In this case. I'm sure there are exceptions. But generally, substantial compliance contraindicates an argument that a party's conduct was willful and contumacious.
CPLR § 3126 Penalties for refusal to comply with order or to disclose
Pursuant to CPLR 3126, "[a] court may strike an answer as a sanction if a defendant refuses to obey an order for disclosure or wilfully fails to disclose information which the court finds ought to have been disclosed'" (Mazza v Seneca, 72 AD3d 754, 754, quoting CPLR 3126). While the nature and degree of the penalty to be imposed pursuant to CPLR 3126 lies within the sound discretion of the trial court (see CPLR 3126;Kihl v Pfeffer, 94 NY2d 118, 122-123; Bernal v Singh, 72 AD3d 716, 717), the drastic remedy of striking a pleading is not appropriate absent a clear showing that the failure to comply with discovery demands is willful or contumacious (see CPLR 3126; Moray v City of Yonkers, 76 AD3d 618).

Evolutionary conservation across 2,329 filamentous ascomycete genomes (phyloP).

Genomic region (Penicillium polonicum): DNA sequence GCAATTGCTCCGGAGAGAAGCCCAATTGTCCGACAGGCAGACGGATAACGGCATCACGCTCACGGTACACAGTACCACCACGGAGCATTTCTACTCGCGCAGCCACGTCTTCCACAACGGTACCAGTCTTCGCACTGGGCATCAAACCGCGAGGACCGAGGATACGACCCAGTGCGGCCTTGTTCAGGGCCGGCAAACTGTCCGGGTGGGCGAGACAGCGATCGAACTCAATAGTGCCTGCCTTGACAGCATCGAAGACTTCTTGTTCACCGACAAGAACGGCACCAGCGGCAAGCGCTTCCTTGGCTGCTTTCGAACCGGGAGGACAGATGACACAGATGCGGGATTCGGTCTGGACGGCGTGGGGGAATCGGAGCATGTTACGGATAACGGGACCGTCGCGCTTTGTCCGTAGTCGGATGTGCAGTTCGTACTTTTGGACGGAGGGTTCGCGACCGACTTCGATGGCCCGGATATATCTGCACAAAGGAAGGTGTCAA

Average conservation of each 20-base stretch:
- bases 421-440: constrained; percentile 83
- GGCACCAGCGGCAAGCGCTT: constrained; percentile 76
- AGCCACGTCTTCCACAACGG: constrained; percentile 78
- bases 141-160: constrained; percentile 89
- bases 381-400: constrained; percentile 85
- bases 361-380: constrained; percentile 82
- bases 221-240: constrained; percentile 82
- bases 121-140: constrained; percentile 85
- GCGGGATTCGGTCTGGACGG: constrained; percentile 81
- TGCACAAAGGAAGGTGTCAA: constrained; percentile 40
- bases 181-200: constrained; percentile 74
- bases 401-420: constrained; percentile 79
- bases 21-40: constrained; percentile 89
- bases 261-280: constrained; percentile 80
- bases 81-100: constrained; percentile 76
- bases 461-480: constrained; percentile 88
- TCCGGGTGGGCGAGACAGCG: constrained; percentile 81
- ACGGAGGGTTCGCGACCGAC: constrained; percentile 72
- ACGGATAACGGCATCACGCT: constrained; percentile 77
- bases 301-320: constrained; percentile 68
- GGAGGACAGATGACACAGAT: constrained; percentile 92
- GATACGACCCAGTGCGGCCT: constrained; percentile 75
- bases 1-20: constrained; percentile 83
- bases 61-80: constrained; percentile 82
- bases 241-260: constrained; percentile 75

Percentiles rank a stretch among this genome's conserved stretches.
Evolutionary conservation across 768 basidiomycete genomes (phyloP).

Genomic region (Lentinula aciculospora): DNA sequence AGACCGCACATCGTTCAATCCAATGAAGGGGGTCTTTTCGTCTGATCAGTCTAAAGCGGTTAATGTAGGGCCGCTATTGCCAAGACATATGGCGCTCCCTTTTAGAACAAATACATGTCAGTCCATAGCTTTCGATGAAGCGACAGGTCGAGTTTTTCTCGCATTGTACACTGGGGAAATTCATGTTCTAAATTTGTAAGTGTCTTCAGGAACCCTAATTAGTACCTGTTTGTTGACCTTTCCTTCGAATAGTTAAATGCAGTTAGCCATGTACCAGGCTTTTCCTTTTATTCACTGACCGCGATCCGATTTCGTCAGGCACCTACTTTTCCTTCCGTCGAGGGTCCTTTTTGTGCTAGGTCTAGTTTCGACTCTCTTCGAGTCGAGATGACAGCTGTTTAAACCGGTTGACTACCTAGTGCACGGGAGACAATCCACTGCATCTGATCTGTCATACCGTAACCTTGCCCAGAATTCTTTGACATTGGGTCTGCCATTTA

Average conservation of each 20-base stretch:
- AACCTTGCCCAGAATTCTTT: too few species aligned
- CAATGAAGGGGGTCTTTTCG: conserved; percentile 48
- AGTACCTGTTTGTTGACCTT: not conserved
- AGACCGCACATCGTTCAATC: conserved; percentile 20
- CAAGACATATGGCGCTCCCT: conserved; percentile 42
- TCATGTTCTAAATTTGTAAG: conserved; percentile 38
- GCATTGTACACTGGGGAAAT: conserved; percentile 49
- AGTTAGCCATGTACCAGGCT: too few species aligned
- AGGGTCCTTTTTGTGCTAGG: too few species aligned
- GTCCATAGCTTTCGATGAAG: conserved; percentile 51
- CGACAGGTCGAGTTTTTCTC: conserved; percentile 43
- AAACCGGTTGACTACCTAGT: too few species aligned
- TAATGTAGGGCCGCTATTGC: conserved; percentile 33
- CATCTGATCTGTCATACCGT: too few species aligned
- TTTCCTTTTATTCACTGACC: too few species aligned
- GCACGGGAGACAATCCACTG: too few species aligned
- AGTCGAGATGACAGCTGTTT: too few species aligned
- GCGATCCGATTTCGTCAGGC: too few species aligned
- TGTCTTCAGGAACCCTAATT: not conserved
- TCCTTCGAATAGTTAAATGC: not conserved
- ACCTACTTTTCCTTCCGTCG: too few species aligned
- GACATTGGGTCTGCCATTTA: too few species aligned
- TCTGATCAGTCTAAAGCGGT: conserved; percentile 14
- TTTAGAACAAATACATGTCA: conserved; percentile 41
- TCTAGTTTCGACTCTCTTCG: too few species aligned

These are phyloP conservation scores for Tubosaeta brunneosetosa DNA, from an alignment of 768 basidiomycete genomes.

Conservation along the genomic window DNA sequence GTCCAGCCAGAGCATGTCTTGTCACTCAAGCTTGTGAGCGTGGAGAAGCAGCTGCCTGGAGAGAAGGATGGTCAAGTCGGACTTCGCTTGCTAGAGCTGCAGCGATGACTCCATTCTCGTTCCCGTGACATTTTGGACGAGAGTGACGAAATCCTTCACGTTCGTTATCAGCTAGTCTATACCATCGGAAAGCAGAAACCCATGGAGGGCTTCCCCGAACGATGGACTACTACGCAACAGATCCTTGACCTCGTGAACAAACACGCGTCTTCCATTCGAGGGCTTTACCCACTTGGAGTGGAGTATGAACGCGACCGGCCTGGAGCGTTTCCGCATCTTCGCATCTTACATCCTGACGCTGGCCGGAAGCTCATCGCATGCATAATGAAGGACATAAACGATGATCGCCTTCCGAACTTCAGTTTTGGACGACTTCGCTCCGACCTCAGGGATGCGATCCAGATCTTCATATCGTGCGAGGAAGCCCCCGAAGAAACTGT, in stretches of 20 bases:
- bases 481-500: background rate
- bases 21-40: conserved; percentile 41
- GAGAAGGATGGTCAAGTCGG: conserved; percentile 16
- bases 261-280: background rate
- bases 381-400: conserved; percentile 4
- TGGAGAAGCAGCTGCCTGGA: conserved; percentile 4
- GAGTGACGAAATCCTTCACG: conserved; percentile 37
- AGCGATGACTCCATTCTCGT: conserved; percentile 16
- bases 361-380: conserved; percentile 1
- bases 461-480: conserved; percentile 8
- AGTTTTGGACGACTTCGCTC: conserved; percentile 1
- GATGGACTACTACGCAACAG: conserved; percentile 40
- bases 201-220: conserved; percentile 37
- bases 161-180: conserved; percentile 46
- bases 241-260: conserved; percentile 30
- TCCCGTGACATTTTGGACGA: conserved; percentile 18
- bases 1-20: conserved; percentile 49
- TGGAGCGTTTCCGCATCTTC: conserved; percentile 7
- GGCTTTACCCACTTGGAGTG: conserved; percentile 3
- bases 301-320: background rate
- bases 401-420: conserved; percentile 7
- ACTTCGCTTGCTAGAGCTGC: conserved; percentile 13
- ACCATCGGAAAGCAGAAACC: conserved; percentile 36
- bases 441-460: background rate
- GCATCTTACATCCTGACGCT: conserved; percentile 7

Here, there was no clear showing that the defendants' conduct was willful or contumacious (see Dank v Sears Holding Mgt. Corp., 69 AD3d 557). Rather, the defendants substantially complied with their discovery obligations and, where demanded documents could not be found, the defendants provided affidavits showing that good faith efforts had been made to locate the documents (see Argo v Queens Surface Corp., 58 AD3d 656, 656-657; Maffai v County of Suffolk, 36 AD3d 765, 766; Sagiv v Gamache, 26 AD3d 368, 369). Accordingly, it was an improvident exercise of discretion to strike the answer.
Motions to strike, generally, are just an easy way to bill or aggravate the other party, serving no useful purpose.